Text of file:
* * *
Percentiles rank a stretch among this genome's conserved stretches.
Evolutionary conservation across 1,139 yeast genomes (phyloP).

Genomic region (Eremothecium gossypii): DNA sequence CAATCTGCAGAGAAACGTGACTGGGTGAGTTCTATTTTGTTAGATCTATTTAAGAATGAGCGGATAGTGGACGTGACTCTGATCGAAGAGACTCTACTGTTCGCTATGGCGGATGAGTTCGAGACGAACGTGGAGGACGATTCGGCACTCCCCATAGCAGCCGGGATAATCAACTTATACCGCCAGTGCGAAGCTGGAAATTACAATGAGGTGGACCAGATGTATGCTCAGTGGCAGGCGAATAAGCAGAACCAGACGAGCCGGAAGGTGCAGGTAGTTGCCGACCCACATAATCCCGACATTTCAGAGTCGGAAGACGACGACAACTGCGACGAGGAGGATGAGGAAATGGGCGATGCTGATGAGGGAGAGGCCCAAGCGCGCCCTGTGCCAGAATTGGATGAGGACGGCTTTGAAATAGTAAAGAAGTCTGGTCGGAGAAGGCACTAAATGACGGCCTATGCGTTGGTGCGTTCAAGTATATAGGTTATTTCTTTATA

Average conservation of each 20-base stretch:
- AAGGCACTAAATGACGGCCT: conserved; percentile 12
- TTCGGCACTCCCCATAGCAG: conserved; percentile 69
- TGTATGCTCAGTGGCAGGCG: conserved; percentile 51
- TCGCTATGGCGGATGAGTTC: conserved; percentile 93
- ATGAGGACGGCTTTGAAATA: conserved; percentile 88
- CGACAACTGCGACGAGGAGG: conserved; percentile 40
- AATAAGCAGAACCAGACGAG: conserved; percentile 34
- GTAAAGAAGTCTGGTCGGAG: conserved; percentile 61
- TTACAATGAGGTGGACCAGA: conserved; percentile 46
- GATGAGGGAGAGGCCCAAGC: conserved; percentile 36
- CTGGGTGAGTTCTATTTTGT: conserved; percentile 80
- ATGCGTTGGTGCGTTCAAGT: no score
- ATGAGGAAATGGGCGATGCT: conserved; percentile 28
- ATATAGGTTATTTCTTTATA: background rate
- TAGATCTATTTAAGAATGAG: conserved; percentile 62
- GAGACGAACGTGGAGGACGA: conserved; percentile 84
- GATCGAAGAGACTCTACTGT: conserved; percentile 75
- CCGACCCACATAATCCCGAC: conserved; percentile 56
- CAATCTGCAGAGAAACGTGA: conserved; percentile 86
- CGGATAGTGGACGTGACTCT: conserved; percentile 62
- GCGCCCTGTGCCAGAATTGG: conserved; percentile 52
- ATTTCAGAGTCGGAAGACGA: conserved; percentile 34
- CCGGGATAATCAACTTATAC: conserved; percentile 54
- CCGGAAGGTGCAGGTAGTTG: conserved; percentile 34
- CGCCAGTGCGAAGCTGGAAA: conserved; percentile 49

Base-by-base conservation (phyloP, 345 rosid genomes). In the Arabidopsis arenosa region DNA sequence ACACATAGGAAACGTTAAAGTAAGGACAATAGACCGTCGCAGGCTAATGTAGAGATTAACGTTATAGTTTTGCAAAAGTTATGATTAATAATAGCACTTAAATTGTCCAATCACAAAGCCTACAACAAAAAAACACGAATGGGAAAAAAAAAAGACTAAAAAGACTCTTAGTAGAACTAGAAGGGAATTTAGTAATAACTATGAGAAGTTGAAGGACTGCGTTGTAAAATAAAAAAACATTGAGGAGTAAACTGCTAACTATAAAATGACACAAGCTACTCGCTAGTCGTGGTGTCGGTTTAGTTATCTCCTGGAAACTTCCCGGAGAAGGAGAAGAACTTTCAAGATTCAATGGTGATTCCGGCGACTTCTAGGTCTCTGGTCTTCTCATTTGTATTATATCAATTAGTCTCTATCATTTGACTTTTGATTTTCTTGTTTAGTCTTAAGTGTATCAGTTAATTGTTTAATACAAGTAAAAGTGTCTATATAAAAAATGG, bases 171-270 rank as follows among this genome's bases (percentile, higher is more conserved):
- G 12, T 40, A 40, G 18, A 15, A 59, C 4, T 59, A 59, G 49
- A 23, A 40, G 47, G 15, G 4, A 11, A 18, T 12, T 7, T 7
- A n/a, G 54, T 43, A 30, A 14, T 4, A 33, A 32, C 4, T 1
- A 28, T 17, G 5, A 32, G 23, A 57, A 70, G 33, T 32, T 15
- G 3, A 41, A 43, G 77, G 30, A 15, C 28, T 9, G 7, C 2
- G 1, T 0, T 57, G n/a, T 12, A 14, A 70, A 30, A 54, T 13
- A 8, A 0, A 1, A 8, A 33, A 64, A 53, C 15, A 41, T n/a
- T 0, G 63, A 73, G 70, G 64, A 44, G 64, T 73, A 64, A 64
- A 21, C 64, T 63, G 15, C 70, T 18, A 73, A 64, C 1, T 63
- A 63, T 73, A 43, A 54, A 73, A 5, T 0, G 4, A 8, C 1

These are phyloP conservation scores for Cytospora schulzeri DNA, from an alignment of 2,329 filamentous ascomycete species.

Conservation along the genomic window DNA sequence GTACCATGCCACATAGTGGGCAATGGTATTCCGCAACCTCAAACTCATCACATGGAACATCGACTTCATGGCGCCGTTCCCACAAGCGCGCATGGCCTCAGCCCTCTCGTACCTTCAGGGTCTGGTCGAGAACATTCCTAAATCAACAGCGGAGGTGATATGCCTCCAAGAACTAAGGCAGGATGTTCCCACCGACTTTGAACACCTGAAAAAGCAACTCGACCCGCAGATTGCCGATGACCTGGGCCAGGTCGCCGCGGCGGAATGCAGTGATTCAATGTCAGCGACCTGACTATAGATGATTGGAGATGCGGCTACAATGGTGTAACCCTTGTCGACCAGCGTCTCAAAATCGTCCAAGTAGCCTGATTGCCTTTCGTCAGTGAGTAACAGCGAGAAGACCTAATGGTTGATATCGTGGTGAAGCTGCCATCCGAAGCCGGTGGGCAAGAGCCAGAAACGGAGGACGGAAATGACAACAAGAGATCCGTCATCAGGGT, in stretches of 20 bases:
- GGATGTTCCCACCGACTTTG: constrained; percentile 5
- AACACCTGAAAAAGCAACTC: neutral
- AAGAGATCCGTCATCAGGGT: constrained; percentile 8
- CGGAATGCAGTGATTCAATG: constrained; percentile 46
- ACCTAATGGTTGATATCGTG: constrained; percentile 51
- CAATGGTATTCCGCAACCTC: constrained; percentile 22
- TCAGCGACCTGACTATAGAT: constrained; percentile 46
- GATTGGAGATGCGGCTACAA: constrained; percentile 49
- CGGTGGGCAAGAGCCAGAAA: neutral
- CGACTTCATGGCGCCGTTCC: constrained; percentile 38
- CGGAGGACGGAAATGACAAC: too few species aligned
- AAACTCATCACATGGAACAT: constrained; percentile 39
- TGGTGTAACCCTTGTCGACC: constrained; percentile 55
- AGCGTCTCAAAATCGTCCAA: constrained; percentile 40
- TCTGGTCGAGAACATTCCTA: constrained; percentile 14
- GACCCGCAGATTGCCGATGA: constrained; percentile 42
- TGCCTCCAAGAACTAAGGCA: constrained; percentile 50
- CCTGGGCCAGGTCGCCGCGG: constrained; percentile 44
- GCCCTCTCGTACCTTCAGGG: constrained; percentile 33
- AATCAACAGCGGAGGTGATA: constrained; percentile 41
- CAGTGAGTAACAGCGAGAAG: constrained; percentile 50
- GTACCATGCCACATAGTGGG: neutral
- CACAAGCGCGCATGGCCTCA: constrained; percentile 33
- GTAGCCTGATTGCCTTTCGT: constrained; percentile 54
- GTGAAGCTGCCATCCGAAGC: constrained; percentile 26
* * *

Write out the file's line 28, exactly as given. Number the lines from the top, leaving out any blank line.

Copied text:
- CCGGAAGGTGCAGGTAGTTG: conserved; percentile 34